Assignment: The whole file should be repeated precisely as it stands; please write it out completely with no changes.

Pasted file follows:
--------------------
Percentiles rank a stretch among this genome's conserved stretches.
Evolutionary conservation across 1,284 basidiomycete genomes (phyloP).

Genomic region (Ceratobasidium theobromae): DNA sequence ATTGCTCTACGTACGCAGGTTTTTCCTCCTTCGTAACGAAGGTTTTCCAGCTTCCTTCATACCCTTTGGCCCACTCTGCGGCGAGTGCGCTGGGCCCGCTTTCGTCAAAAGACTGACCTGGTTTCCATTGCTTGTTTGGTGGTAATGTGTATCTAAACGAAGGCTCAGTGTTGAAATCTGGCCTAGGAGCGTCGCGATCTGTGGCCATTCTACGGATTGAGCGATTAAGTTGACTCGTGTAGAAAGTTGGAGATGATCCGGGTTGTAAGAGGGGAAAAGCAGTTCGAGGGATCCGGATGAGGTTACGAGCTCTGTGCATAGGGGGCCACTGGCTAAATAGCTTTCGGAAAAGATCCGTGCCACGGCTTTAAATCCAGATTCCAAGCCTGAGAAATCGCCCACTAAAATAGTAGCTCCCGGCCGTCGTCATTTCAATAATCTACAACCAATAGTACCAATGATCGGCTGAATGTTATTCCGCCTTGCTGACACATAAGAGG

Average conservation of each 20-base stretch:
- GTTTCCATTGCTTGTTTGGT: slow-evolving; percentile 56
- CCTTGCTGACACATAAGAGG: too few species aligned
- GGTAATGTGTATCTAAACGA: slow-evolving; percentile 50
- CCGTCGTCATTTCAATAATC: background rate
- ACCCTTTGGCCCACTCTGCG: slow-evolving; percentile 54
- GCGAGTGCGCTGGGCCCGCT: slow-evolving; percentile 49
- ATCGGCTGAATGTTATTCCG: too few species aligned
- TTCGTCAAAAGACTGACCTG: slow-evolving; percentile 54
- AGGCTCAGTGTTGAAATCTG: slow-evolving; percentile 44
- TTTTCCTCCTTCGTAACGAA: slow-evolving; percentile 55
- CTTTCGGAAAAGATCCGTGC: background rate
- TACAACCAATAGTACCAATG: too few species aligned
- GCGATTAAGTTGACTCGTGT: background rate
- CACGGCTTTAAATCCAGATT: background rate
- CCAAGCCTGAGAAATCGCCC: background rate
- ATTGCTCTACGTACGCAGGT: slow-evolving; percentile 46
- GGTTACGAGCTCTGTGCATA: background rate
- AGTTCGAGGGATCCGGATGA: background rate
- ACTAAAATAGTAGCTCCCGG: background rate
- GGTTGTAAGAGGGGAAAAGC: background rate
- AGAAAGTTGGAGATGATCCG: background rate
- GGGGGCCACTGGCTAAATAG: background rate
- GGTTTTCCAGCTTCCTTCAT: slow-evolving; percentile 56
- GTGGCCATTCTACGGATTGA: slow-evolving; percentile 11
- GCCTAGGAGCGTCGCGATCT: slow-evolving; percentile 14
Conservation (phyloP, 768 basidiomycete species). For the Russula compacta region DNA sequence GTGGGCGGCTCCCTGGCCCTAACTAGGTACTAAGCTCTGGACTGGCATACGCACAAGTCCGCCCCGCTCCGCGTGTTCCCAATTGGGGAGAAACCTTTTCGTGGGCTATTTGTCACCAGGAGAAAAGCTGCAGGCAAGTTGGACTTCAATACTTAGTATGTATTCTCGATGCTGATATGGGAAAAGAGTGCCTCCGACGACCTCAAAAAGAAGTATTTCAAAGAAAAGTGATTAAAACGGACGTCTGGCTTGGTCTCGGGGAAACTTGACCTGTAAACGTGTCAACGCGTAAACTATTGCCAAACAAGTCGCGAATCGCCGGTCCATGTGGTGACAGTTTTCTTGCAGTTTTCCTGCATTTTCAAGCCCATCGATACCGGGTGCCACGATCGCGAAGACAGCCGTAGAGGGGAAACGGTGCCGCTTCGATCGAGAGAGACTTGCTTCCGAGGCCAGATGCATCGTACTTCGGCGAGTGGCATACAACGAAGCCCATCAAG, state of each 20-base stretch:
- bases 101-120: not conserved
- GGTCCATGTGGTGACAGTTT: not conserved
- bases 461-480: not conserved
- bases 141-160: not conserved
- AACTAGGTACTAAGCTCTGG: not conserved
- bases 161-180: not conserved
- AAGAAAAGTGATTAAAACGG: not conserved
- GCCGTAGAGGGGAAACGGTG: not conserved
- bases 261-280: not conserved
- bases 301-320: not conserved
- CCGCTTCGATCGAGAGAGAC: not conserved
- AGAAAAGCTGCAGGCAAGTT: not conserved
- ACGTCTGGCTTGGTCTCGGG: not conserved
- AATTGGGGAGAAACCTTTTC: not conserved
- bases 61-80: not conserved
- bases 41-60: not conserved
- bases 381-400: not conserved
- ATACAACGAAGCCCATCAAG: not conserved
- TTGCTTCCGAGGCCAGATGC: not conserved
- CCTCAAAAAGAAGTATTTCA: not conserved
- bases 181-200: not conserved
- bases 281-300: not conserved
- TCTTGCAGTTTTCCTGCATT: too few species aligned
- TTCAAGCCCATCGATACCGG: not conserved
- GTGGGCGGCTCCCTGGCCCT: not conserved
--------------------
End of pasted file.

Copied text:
Percentiles rank a stretch among this genome's conserved stretches.
Evolutionary conservation across 1,284 basidiomycete genomes (phyloP).

Genomic region (Ceratobasidium theobromae): DNA sequence ATTGCTCTACGTACGCAGGTTTTTCCTCCTTCGTAACGAAGGTTTTCCAGCTTCCTTCATACCCTTTGGCCCACTCTGCGGCGAGTGCGCTGGGCCCGCTTTCGTCAAAAGACTGACCTGGTTTCCATTGCTTGTTTGGTGGTAATGTGTATCTAAACGAAGGCTCAGTGTTGAAATCTGGCCTAGGAGCGTCGCGATCTGTGGCCATTCTACGGATTGAGCGATTAAGTTGACTCGTGTAGAAAGTTGGAGATGATCCGGGTTGTAAGAGGGGAAAAGCAGTTCGAGGGATCCGGATGAGGTTACGAGCTCTGTGCATAGGGGGCCACTGGCTAAATAGCTTTCGGAAAAGATCCGTGCCACGGCTTTAAATCCAGATTCCAAGCCTGAGAAATCGCCCACTAAAATAGTAGCTCCCGGCCGTCGTCATTTCAATAATCTACAACCAATAGTACCAATGATCGGCTGAATGTTATTCCGCCTTGCTGACACATAAGAGG

Average conservation of each 20-base stretch:
- GTTTCCATTGCTTGTTTGGT: slow-evolving; percentile 56
- CCTTGCTGACACATAAGAGG: too few species aligned
- GGTAATGTGTATCTAAACGA: slow-evolving; percentile 50
- CCGTCGTCATTTCAATAATC: background rate
- ACCCTTTGGCCCACTCTGCG: slow-evolving; percentile 54
- GCGAGTGCGCTGGGCCCGCT: slow-evolving; percentile 49
- ATCGGCTGAATGTTATTCCG: too few species aligned
- TTCGTCAAAAGACTGACCTG: slow-evolving; percentile 54
- AGGCTCAGTGTTGAAATCTG: slow-evolving; percentile 44
- TTTTCCTCCTTCGTAACGAA: slow-evolving; percentile 55
- CTTTCGGAAAAGATCCGTGC: background rate
- TACAACCAATAGTACCAATG: too few species aligned
- GCGATTAAGTTGACTCGTGT: background rate
- CACGGCTTTAAATCCAGATT: background rate
- CCAAGCCTGAGAAATCGCCC: background rate
- ATTGCTCTACGTACGCAGGT: slow-evolving; percentile 46
- GGTTACGAGCTCTGTGCATA: background rate
- AGTTCGAGGGATCCGGATGA: background rate
- ACTAAAATAGTAGCTCCCGG: background rate
- GGTTGTAAGAGGGGAAAAGC: background rate
- AGAAAGTTGGAGATGATCCG: background rate
- GGGGGCCACTGGCTAAATAG: background rate
- GGTTTTCCAGCTTCCTTCAT: slow-evolving; percentile 56
- GTGGCCATTCTACGGATTGA: slow-evolving; percentile 11
- GCCTAGGAGCGTCGCGATCT: slow-evolving; percentile 14
Conservation (phyloP, 768 basidiomycete species). For the Russula compacta region DNA sequence GTGGGCGGCTCCCTGGCCCTAACTAGGTACTAAGCTCTGGACTGGCATACGCACAAGTCCGCCCCGCTCCGCGTGTTCCCAATTGGGGAGAAACCTTTTCGTGGGCTATTTGTCACCAGGAGAAAAGCTGCAGGCAAGTTGGACTTCAATACTTAGTATGTATTCTCGATGCTGATATGGGAAAAGAGTGCCTCCGACGACCTCAAAAAGAAGTATTTCAAAGAAAAGTGATTAAAACGGACGTCTGGCTTGGTCTCGGGGAAACTTGACCTGTAAACGTGTCAACGCGTAAACTATTGCCAAACAAGTCGCGAATCGCCGGTCCATGTGGTGACAGTTTTCTTGCAGTTTTCCTGCATTTTCAAGCCCATCGATACCGGGTGCCACGATCGCGAAGACAGCCGTAGAGGGGAAACGGTGCCGCTTCGATCGAGAGAGACTTGCTTCCGAGGCCAGATGCATCGTACTTCGGCGAGTGGCATACAACGAAGCCCATCAAG, state of each 20-base stretch:
- bases 101-120: not conserved
- GGTCCATGTGGTGACAGTTT: not conserved
- bases 461-480: not conserved
- bases 141-160: not conserved
- AACTAGGTACTAAGCTCTGG: not conserved
- bases 161-180: not conserved
- AAGAAAAGTGATTAAAACGG: not conserved
- GCCGTAGAGGGGAAACGGTG: not conserved
- bases 261-280: not conserved
- bases 301-320: not conserved
- CCGCTTCGATCGAGAGAGAC: not conserved
- AGAAAAGCTGCAGGCAAGTT: not conserved
- ACGTCTGGCTTGGTCTCGGG: not conserved
- AATTGGGGAGAAACCTTTTC: not conserved
- bases 61-80: not conserved
- bases 41-60: not conserved
- bases 381-400: not conserved
- ATACAACGAAGCCCATCAAG: not conserved
- TTGCTTCCGAGGCCAGATGC: not conserved
- CCTCAAAAAGAAGTATTTCA: not conserved
- bases 181-200: not conserved
- bases 281-300: not conserved
- TCTTGCAGTTTTCCTGCATT: too few species aligned
- TTCAAGCCCATCGATACCGG: not conserved
- GTGGGCGGCTCCCTGGCCCT: not conserved